The interior of an old meeting house in the Un...Image via WikipediaAs time passes, the silence deepens, so that any sound  will seem like a rock breaking the window of one's mind. And yet, part of what we come for is the ministry, the message that we or others may speak. The ministry of presence is helpful and the strength that comes from meditation, contemplation, creative thought, or worship will reward our coming. But the words that arise from the honest and open searching for truth by others can open new paths for us. The words can catalyze our searching. (pp. 44-45)
From one's own worship and meditation, perhaps aided by the ministry of others, may come thoughts that are too strong to restrain. When the words beat against our brains irresistibly, we must speak.  (p. 45)
A Friends Meeting for Worship is a gathering in quiet, waiting and listening for the "still small voice within." (p. 45)
The essential elements of worship can all be practiced and experienced when one is alone, but Meeting for Worship has special qualities. It is a shared experience in searching for the truth, a religious experience enhanced by interaction with other persons. That interaction allows us to test reality. We can see our lives, wishes, and fears in better perspective when we interact with others under conditions where we respect our neighbors as well as ourselves. We feel joined to one another. (p. 45)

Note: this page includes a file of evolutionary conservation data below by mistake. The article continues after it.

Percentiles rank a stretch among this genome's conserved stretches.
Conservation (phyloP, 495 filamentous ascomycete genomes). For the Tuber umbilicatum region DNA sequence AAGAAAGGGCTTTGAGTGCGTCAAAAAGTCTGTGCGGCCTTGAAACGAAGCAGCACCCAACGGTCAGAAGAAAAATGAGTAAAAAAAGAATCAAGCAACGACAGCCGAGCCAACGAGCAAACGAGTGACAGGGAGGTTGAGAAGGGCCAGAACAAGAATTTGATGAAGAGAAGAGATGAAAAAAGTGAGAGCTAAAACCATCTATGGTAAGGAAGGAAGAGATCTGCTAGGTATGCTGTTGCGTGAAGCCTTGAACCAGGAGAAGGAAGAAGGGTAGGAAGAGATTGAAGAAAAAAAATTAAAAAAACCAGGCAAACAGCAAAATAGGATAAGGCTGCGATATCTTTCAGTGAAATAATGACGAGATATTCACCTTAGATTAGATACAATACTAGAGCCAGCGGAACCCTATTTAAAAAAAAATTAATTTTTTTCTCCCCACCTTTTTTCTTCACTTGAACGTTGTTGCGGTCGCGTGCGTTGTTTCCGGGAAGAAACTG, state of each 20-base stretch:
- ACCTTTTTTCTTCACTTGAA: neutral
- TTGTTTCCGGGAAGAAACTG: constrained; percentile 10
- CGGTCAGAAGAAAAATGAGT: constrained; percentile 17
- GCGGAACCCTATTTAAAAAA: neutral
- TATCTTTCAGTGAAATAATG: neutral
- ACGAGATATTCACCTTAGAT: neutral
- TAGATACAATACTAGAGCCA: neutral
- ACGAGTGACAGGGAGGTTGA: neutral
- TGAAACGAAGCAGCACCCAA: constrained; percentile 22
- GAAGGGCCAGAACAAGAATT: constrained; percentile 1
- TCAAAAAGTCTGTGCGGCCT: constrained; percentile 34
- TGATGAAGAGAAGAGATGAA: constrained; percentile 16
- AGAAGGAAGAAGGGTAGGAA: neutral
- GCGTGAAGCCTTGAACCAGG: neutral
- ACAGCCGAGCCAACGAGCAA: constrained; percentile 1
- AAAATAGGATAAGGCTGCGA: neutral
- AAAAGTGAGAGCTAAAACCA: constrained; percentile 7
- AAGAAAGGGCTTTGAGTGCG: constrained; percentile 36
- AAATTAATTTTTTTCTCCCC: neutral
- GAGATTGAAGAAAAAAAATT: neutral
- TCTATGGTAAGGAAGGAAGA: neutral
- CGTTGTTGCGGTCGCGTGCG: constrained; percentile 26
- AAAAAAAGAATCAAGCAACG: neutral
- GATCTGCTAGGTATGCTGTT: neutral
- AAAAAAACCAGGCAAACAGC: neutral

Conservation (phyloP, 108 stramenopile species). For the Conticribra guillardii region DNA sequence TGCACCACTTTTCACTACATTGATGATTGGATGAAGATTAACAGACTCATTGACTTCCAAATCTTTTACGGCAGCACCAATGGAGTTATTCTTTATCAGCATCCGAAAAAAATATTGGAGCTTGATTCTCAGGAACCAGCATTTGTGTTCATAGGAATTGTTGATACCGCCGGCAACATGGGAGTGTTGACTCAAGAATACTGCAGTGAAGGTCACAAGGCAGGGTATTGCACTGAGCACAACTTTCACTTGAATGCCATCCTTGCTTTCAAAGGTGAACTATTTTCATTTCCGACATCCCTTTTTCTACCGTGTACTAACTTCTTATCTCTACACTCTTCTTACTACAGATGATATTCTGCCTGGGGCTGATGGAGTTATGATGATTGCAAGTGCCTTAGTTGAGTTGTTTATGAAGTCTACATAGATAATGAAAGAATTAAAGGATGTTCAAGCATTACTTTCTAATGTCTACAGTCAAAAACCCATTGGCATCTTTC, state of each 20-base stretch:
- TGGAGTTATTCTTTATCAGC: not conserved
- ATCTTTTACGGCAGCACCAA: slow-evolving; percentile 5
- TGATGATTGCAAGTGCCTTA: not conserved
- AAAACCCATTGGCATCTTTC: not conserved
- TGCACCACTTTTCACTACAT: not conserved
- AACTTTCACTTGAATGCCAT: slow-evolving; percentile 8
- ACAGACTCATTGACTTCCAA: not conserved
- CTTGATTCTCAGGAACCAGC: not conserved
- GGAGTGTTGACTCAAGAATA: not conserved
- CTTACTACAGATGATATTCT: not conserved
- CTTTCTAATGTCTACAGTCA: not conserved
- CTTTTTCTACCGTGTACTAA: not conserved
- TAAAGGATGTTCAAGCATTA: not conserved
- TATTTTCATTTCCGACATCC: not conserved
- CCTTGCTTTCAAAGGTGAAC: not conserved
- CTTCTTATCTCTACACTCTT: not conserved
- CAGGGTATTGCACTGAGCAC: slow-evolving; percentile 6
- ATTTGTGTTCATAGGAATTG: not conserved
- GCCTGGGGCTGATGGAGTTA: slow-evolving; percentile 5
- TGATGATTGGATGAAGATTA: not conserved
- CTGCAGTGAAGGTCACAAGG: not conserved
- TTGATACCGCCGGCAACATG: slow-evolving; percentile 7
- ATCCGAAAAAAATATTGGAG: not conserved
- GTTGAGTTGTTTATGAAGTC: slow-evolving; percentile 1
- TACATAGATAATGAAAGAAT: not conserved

In her online article, Silent Worship and Quaker Values, Marsha Holliday notes:
...Friends in the unprogrammed Quaker tradition base our worship entirely on expectant waiting. 

"Expectant waiting." I think that's such a lovely way to put it!

Two summers ago I attended a class at Pendle Hill, which is a Quaker retreat Center, where we were invited to participate in a Meeting each morning. 

I went once or twice, and I reflected then, as I did again this morning, on how similar it felt (to me) to the process of music therapy, especially when working with people who don't use speech to communicate. (I've written quite a few blogs- here and here, for example- about silence as an important aspect of music therapy.)